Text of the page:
For people whose work is affected by the ODF/OOXML situation it is an important lesson to always bear in mind.


Appendix: Comes vs. Microsoft – exhibit PX06508, as text


Plaintiff’s Exhibit 6508
Comes V. Microsoft

From: Steven Sinofsky
Sent: Saturday, December 05, 1998 4:39 PM
To: Bill Gates; Bob Muglia (Exchange); Jon DeVaan
Cc: Paul Maritz
Subject: RE: Office rendering

Office does not love DAV. In fact we, I, didn’t want to support it at all, but the Exchange team delivered our abstraction layer (the derivative of OLEDB that works against FrontPage). It was not something we needed, and several times pushed back since it made the FrontPage case we cared most about more complex and inefficient. I personally think this is an area that has been oversold as a benefit and in terms of interoperability. In essence, this is a proprietary protocol for us anyway since we are re-building MAPI on top of It. Nevertheless, Office 2000 will be able to save/load against FTP, FrontPage, SMB, and the Exohange/IIS DAV server. But DAV servers (to the extent they really exist) do not support any of the richness we have with FrontPage 2000’s server extensions such as link fix up, checkin/checkout, page themes, site statistics, etc.

For me, DAV is a case where Microsoft is out there leading with the newly proposed (by Microsoft) but yet to be implemented “open” standard. In contrast, HTML is a case where we are dealing with an installed base and standard that already existed and our conflicts are how to work within that environment.

For all practical purposes, Office 2000 requires Windows and IE. We started the project trying to be great on all browsers, and even greater on lnternet Explorer (from our vision and presentation we did for you), but the momentum inside the company essentially prevents that message from making it through development. Only the most basic rendering works in other browsers-IE is required for:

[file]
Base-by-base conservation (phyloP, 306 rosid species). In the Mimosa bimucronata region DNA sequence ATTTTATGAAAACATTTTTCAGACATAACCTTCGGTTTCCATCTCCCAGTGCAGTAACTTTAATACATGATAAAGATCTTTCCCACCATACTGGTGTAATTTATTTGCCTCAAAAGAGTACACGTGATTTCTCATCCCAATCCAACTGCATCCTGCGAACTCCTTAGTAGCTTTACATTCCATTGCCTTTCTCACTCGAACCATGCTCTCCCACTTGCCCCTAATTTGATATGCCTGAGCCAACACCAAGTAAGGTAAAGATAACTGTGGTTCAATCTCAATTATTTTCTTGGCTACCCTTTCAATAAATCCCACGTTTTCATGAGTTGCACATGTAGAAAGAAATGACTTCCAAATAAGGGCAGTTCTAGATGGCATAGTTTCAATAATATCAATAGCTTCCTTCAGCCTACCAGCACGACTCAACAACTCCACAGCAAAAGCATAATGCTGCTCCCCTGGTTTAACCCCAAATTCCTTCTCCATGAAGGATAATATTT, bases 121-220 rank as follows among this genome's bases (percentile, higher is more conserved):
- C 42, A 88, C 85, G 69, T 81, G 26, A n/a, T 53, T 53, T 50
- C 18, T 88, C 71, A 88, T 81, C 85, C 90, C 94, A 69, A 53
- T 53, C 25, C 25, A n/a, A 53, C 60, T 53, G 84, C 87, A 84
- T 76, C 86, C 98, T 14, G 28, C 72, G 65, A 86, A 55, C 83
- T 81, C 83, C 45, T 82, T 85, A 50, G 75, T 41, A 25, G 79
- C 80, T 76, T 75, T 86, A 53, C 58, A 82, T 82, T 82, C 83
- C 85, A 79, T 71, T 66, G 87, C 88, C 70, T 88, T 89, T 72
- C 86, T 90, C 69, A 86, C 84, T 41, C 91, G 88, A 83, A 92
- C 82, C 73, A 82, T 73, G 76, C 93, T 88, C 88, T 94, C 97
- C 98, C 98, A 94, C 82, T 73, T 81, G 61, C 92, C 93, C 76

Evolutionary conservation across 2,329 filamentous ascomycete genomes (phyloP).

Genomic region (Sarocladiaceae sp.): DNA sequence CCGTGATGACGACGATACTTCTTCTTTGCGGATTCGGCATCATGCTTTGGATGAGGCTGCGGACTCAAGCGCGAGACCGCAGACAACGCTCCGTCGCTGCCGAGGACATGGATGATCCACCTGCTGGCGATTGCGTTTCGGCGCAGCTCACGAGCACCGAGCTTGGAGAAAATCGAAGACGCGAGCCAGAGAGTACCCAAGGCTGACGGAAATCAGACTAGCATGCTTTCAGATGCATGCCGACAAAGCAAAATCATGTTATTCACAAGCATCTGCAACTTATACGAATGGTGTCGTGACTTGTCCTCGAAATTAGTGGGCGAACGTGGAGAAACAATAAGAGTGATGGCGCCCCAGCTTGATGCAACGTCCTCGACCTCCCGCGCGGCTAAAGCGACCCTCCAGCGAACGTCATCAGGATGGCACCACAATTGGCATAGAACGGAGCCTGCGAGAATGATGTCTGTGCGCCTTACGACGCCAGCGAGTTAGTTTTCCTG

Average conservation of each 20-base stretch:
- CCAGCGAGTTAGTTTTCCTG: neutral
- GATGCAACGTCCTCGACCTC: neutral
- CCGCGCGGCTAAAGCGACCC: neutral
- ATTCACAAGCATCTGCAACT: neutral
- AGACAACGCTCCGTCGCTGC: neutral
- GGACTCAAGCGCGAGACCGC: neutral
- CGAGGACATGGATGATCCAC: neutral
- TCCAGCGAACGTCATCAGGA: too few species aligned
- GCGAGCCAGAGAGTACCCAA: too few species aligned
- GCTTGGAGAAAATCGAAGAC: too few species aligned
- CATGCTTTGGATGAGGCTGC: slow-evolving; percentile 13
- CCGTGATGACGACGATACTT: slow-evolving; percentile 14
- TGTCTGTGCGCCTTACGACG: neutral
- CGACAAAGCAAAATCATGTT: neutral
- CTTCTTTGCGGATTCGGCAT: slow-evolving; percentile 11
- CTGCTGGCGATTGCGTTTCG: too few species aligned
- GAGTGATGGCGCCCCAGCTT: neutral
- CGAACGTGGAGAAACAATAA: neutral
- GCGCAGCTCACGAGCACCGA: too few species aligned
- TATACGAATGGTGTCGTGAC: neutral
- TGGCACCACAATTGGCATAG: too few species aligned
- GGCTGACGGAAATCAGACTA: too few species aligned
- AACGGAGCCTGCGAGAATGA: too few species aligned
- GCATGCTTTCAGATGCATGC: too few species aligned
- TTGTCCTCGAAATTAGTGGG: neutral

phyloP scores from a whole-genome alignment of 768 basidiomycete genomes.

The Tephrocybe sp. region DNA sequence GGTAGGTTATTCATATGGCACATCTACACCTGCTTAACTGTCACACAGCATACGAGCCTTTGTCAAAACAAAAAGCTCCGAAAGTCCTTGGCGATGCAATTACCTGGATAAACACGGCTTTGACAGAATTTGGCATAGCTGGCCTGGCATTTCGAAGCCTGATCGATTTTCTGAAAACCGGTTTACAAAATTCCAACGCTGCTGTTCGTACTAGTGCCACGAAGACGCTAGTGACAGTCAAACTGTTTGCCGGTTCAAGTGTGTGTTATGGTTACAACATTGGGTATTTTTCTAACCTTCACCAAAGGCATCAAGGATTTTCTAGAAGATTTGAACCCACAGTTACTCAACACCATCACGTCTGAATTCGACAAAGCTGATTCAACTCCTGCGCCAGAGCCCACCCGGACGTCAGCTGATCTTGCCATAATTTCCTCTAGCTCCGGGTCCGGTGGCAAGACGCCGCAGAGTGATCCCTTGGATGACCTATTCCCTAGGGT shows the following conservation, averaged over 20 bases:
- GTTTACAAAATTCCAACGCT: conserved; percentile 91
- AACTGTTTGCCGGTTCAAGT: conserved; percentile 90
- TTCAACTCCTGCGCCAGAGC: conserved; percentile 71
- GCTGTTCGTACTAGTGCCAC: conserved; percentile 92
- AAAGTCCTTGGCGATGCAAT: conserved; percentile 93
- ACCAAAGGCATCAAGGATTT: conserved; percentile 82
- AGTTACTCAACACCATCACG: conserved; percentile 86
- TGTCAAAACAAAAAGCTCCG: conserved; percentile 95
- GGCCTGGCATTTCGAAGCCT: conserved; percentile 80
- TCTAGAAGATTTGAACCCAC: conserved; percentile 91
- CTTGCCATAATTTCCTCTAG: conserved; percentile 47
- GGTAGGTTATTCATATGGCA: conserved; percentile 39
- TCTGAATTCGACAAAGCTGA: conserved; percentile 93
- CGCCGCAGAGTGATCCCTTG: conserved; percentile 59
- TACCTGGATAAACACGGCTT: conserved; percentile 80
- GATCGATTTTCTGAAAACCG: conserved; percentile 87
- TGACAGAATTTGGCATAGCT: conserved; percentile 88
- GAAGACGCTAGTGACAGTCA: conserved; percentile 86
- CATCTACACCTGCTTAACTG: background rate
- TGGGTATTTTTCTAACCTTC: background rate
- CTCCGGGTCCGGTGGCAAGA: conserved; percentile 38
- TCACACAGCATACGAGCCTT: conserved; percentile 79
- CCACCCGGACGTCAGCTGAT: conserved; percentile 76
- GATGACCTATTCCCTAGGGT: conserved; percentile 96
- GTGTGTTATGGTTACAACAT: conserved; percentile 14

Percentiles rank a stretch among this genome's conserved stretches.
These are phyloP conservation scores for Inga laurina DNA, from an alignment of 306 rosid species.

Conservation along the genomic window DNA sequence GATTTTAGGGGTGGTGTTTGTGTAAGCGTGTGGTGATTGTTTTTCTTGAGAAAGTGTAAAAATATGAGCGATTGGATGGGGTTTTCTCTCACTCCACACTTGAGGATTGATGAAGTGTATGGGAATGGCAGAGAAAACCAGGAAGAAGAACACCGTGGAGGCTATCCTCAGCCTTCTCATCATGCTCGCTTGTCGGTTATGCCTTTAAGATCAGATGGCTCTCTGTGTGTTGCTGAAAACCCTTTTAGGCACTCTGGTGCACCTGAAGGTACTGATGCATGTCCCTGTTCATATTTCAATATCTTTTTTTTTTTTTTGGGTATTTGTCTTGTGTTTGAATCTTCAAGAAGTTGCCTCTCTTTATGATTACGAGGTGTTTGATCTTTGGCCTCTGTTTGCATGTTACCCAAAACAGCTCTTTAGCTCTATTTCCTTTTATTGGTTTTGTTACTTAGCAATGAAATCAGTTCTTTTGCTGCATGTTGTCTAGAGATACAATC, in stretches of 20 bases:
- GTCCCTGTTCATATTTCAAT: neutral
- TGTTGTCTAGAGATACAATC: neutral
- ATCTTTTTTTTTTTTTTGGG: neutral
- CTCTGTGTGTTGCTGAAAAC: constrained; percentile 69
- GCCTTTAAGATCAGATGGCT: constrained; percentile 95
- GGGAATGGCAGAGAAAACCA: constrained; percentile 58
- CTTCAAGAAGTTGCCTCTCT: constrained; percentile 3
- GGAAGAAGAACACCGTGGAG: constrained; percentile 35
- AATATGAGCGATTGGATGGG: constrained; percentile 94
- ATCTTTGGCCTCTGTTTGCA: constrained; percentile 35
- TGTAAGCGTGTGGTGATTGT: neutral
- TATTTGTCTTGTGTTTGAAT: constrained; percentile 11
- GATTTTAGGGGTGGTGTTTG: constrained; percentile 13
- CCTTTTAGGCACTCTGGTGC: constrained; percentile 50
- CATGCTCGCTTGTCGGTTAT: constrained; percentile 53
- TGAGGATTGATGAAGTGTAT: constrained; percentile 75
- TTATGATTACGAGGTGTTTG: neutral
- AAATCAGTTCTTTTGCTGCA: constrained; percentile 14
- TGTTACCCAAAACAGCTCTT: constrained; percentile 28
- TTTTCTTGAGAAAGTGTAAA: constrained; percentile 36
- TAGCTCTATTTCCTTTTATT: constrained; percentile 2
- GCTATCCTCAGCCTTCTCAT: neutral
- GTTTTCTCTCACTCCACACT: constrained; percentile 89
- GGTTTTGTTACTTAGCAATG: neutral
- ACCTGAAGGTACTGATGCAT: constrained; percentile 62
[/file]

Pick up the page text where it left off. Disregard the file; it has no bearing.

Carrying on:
* PowerPoint (the default output is IE only, and that is essentially IE5)
* Access Data Pages (IE5)
* Web Components (IE5)
* Reasonable performance in Excel (due to big tables and the IE5 support for a predefined table width)
* Word and PowerPoint output tons of stuff that only looks good in IE due to the shared line layout code and bugs in other browsers implementation of CS(which is essentially an IE-specific feature)
* HTML email essentially requires Outlook Express or Outlook
* Vector Graphics (VML which renders using vectors rather than GIFs) requires IE

to name a few. I think these are enough to convince people that Office requires IE in a proprietary way and that if you want to exchange documents, the odds are your recipients won’t be happy with anything but IE.

I totally understand where you’re coming from, but in trying to decide what to do it isn’t that black and white for me based on the experiences i’ve had personally with people. We have talked about this a lot and I really do need your help. If Office documents can only be rendered in it is a complete non-starter with customers. This is not a religious issue, but just a practical one.